If you are lost about exactly where to apply, read the next point; consult your trusted friends, families, and mentors; and look at the LinkedIn accounts or resumes of people whose career trajectories you would like to emulate. Don’t forget that the path to success is wider than most acknowledge and that even careers with a narrow path to entry will accept candidates from different backgrounds if they can demonstrate they have the skills and passion to make it.

Hedge your bets, but don’t be afraid to dream big.

Unlike colleges, you don’t have to pay to submit applications or test scores for most internships, so the primary costs associated with each one are the time you spend researching and on your application. Like when you applied to college, you want to mentally categorize your places into three categories: reaches, match, and safety. Just as Ivy League and other prestigious institutions should be viewed as reaches, so too should any institutions with low acceptance rates, high admissions standards, or don’t accept too many students from your school who apply. If your profile matches that of the marginal intern working at the place you’re applying, you’re a match. If people from your school with worse credentials have been accepted, then it’s probably a safety.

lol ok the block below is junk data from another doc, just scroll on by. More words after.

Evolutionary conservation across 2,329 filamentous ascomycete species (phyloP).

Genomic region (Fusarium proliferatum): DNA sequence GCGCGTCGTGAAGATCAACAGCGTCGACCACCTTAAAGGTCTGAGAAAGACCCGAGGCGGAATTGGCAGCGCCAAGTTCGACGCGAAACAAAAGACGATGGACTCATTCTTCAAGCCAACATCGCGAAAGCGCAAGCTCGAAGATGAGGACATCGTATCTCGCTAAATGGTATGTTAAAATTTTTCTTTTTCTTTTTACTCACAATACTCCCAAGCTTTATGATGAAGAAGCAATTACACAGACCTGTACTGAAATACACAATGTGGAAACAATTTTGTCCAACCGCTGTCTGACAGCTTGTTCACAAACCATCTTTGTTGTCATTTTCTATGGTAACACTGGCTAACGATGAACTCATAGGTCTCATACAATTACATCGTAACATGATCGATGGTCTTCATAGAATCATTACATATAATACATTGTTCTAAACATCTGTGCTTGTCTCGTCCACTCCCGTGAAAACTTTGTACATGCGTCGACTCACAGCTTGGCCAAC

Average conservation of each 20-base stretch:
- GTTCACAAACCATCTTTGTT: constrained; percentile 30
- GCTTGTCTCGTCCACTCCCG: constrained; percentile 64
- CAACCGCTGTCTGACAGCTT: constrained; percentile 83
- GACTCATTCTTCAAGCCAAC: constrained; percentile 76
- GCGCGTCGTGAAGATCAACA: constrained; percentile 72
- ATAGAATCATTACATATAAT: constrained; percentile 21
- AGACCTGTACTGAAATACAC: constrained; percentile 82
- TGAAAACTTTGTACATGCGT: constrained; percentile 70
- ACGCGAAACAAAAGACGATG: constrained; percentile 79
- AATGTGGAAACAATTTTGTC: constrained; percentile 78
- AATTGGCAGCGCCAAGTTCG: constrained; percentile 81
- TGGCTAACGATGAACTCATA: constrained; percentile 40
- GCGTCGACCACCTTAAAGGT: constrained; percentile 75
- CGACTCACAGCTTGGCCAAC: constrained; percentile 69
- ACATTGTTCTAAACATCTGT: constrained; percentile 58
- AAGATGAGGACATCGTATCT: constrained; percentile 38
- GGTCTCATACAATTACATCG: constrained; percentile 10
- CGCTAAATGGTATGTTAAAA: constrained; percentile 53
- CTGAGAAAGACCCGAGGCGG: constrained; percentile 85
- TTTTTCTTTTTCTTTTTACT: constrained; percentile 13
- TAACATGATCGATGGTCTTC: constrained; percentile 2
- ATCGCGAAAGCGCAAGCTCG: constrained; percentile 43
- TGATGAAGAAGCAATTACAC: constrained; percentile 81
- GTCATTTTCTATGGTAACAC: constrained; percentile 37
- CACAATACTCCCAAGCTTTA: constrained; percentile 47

I’ll let you be the judge of how many places to apply to, but I advise every candidate to apply to at least one safety and match in the field they are passionate about. Other than that, don’t be afraid to apply to a reach if you have a compelling application (there is often a strong qualitative element at work here). My caveat would be that you should not apply to anywhere you are ineligible for because of your class year, especially in more established large programs. 

If it’s not documented, it is unverifiable!

Once you decide where to apply, create a document (I use Google Docs or Microsoft Word) with all the timelines, application requirements, internship and company descriptions for each place. Jot down important deadlines in your calendar. Keep everything up to date!